NASA telescopes see a smaller galaxy potentially delivering large black hole to another galaxy


Devdiscourse News Desk | California | Updated: 19-08-2022 12:41 IST | Created: 19-08-2022 12:41 IST
NASA telescopes see a smaller galaxy potentially delivering large black hole to another galaxy
Image Credit: X-ray: NASA/CXC/Swinburne Univ. of Technology/A. Graham et al.; Optical: NASA/ESA/STScI
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Using two of NASA's powerful observatories - Chandra X-ray Observatory and Hubble Space Telescope - astronomers may have witnessed how a smaller galaxy potentially delivered a large black hole to another, larger galaxy.

The elongated red object in the above picture (inset) is a cluster of stars nicknamed Nikhuli, which is likely the center of a small galaxy that has had most of its stars stripped away as it collides with the larger galaxy NGC 4424. Nikhuli is about 1,300 light-years from the center of NGC 4424, or about 20 times closer than the Earth is to the Milky Way's giant black hole.

NGC 4424 is a spiral galaxy that lies about 54 million light-years from Earth in the Virgo galaxy cluster. The center of this galaxy is expected to host a large black hole estimated to contain a mass between about 60,000 and 100,000 Suns. The inset features a close-up view of NGC 4424 that shows Chandra X-Ray data (blue), as well as infrared data from Hubble (red) that has had infrared light from a model of NGC 4424 subtracted from the image to show other faint features.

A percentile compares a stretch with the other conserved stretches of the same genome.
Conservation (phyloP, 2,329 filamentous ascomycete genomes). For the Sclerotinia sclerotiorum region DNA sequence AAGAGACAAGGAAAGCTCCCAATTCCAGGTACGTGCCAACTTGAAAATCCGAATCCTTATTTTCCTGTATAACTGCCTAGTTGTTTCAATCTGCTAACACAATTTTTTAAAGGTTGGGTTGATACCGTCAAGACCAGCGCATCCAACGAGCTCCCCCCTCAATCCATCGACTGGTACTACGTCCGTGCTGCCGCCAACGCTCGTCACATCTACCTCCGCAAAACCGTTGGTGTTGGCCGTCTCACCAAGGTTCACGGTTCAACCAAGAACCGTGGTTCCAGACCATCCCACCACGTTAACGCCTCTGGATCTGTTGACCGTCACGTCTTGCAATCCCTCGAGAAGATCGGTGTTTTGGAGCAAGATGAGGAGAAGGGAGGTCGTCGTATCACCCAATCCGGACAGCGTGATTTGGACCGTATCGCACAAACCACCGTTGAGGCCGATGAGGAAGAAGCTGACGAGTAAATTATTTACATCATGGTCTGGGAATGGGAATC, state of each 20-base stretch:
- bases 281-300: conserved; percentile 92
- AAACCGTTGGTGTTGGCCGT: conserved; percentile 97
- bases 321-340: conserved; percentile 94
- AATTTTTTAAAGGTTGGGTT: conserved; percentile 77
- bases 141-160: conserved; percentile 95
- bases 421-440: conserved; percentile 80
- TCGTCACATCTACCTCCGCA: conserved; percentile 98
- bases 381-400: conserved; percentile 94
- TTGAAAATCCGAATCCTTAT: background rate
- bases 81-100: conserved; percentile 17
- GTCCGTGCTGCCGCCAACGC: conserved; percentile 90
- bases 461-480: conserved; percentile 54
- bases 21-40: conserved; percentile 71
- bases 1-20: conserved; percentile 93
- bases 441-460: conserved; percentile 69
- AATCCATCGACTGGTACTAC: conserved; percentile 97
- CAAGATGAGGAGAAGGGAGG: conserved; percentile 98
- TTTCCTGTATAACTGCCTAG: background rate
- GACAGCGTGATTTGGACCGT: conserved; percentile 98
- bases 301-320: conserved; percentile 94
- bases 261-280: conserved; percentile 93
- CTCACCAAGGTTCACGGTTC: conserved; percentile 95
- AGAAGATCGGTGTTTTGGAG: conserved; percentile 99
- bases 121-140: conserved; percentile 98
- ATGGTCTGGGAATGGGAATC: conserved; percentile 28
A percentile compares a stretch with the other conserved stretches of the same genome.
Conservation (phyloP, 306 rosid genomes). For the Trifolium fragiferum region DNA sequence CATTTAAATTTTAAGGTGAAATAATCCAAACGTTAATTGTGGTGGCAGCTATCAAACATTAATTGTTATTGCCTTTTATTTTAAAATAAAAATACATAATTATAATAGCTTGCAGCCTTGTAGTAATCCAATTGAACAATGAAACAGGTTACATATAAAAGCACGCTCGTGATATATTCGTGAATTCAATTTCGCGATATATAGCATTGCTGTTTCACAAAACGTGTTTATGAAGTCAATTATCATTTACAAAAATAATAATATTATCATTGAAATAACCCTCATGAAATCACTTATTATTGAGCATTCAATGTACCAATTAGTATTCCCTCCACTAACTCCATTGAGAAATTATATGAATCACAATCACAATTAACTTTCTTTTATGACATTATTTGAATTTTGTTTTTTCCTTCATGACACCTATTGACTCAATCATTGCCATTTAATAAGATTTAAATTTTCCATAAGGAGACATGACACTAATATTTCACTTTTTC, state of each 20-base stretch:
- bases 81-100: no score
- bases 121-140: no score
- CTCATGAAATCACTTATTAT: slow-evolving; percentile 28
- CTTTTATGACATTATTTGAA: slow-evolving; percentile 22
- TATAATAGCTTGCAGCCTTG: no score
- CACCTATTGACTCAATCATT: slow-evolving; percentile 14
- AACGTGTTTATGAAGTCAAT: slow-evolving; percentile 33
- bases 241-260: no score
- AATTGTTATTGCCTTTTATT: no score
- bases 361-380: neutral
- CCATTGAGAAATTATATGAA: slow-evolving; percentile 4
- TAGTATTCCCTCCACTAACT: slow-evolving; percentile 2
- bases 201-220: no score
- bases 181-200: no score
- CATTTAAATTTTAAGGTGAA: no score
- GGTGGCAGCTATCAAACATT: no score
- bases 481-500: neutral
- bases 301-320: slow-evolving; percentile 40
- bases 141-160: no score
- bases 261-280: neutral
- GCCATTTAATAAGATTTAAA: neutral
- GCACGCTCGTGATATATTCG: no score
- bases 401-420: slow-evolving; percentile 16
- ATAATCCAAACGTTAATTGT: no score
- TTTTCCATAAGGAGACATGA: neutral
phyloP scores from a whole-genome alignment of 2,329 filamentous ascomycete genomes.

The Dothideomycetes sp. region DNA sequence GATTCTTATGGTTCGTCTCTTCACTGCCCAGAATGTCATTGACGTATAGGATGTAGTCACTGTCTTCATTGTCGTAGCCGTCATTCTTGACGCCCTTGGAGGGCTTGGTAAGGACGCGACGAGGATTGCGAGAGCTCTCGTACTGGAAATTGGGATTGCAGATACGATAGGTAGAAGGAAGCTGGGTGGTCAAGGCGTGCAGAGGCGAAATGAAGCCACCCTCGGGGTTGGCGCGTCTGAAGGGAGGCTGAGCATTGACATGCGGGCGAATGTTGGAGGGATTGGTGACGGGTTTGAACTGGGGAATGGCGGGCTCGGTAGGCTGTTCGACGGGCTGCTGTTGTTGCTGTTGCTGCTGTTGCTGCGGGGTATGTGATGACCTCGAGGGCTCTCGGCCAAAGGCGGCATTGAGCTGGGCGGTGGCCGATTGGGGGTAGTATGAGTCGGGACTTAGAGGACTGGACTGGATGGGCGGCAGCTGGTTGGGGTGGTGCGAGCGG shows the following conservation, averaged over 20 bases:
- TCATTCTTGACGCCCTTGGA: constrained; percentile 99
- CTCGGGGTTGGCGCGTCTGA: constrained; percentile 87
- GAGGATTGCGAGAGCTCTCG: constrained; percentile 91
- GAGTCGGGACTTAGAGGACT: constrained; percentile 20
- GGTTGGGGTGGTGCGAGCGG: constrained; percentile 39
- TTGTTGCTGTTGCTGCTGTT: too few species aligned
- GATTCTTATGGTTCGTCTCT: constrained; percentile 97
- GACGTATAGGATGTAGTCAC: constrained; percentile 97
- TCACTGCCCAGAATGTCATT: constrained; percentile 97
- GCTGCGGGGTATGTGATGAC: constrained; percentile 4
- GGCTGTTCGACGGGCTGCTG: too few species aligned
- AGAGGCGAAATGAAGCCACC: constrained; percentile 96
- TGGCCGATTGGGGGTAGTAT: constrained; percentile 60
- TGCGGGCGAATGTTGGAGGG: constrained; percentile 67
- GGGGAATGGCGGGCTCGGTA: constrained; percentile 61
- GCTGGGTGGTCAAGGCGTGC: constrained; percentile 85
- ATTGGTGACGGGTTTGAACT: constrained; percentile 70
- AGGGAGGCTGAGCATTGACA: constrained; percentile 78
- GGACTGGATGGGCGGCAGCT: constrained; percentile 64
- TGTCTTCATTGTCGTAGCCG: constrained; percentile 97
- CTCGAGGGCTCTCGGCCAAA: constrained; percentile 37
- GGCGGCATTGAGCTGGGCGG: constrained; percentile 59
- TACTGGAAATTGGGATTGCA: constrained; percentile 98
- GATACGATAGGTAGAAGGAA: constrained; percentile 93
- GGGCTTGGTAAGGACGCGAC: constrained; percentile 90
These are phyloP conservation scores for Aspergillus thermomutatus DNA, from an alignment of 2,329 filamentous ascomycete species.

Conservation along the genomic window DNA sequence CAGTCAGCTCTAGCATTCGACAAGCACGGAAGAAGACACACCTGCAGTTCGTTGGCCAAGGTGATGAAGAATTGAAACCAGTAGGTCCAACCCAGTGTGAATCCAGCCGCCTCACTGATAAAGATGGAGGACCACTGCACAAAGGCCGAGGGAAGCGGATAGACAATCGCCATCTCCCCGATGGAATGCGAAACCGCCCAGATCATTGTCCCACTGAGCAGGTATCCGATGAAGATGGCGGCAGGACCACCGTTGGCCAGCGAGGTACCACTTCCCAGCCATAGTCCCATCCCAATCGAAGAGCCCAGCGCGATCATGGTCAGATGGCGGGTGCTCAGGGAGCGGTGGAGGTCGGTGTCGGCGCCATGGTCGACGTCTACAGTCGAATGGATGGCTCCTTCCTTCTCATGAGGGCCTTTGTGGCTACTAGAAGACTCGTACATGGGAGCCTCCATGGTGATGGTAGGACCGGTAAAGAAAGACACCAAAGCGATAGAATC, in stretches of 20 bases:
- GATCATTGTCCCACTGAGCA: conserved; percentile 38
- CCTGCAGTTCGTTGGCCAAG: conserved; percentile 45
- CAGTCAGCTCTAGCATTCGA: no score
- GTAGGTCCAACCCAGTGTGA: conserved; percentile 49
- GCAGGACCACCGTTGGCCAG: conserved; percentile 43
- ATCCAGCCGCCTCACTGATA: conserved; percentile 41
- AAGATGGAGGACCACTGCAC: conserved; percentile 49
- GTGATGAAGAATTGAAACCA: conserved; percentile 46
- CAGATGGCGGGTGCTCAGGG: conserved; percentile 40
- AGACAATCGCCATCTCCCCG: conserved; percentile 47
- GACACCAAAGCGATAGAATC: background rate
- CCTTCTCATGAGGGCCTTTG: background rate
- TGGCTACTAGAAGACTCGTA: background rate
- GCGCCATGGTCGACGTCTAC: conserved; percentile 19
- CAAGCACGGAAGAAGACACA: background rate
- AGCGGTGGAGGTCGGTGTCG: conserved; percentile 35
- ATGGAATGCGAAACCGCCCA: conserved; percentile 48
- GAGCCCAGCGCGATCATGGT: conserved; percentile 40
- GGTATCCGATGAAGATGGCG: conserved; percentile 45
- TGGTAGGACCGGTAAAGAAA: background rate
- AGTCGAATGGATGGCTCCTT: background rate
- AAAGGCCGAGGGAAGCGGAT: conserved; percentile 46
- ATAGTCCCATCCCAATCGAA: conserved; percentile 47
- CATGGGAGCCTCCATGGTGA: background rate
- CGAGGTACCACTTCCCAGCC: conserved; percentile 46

"One possible explanation for the Chandra X-ray source in the inset is that matter from Nikhuli is falling rapidly into a stellar-mass black hole. However, because these smaller black holes are expected to be rare in a cluster the size of Nikhuli, the authors argue it is more likely from material falling slowly onto a more massive black hole weighing between about 40,000 and 150,000 Suns. These results imply that Nikhuli is likely acting as a delivery system for NGC 4424's supply of black holes, in this case bringing along a massive one," NASA said in a statement.

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